Subject to section 11, and in so far as its practically possible, the Committee shall confer with the regulation-making authority for which the statutory instrument has been made and brought before the Committee for scrutiny, before tabling the report to Parliament for their information and modification where necessary.

17.
Tabling the Report

In tabling the report before Parliament, the Committee shall state the overall objective of the statutory instrument, identify the portion of the statutory instrument in relation to which the report has been made and indicate the manner in which it offends the criteria set out in section 10 and the recommendations thereof.

18.
Annulment

When a report on a statutory instrument has been tabled in Parliament, the statutory instrument shall be deemed to be annulled if Parliament passes a resolution to that effect.

19.
Revocation

Where Parliament has adopted a report or a resolution that a statutory instrument be revoked, the instrument shall stand revoked and the regulation making authority shall publish the revocation within fourteen days.

PART V – STAGED AUTOMATIC EXPIRY OF STATUTORY INSTRUMENTS
20.
Purposes of Part

The purpose of this Part is to—

(a)

reduce substantially the regulatory burden on the people of Kenya without compromising law and order and essential economic, environmental and social objectives;

(b)

ensure subordinate legislation is relevant to the economic, social and general wellbeing of the people of Kenya;

(c)

ensure the part of the Kenya statute book consisting of statutory instruments is of the highest standard;

(d)

ensure continuous review of statutory instruments by the various regulation making authorities and the agencies under them.

21.
Automatic revocation of statutory instruments
(1)

Subject to subsection (3), a statutory instrument is by virtue of this section revoked on the day which is ten years after the making of the statutory instrument unless—

(a)

it is sooner repealed or expires; or

(b)

a regulation is made exempting it from expiry.

(2)

The responsible Cabinet Secretary may in consultation with the Committee, make a regulation under this Act extending the operation of a statutory rule that would otherwise be revoked by virtue of this section for a period as is specified in the regulation not exceeding twelve months.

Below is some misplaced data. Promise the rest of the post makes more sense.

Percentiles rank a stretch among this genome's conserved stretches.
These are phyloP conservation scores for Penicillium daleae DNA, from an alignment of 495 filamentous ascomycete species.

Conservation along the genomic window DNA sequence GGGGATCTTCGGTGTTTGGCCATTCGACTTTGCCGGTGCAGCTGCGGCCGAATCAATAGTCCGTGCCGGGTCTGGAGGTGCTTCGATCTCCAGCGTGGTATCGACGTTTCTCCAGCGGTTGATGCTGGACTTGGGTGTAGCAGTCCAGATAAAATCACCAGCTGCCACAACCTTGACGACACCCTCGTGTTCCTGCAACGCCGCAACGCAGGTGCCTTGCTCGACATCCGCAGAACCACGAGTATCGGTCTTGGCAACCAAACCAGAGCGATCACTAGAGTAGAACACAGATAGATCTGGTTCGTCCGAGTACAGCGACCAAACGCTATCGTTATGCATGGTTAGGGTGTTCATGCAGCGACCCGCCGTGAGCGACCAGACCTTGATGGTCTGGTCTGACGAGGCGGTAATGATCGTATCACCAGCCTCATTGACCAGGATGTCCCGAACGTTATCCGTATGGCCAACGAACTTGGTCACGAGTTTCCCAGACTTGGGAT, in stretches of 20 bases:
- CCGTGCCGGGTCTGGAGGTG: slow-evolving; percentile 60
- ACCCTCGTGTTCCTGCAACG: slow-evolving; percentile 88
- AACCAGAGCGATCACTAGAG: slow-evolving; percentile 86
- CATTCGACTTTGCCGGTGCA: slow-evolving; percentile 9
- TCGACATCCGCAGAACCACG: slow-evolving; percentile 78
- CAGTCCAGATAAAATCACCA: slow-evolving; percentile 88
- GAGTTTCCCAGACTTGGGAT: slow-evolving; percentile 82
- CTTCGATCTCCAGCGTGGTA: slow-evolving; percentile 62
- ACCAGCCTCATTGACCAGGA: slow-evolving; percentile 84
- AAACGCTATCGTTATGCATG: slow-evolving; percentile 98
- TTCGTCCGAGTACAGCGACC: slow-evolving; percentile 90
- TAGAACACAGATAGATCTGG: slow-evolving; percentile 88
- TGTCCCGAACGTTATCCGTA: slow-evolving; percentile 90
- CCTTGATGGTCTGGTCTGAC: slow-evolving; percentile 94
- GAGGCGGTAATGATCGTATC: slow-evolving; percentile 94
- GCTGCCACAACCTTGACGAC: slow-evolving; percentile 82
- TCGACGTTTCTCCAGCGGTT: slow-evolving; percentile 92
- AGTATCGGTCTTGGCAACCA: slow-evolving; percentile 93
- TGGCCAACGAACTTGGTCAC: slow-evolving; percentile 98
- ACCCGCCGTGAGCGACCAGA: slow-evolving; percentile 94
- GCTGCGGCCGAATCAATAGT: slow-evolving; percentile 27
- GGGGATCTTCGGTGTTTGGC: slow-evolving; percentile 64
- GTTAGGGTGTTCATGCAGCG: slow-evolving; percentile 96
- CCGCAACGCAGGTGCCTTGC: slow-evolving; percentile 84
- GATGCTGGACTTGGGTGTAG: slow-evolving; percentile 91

(3)

Only one extension of the operation of a statutory rule can be made under subsection (2).

PART VI – GENERAL PROVISIONS
22.
Publication of instruments
(1)

Subject to subsection (2), every statutory instrument shall be published in the Kenya Gazette and shall be assigned a serial number as of the year in which it is made which shall be printed on the face of the statutory instrument.

(2)

If a question arises as to whether statutory instruments under any provision of an enactment are statutory instruments the Attorney-General may, by certificate in writing, decide the matter.

(3)

Every certificate issued under subsection (2) shall be published in the Gazette.

23.
Commencement of statutory instrument
(1)

A statutory instrument shall come into operation on the date specified in that behalf in the statutory instrument or, if no date is so specified, then, subject to subsection (2), it shall come into operation on the date of its publication in the Gazette subject to annulment where applicable.

(2)

If a statutory instrument is made after the passing or making but before the coming into operation of the enabling legislation under which it is made, the statutory instrument, whether or not it is previously published, shall not come into operation before the date on which the enabling legislation comes into operation.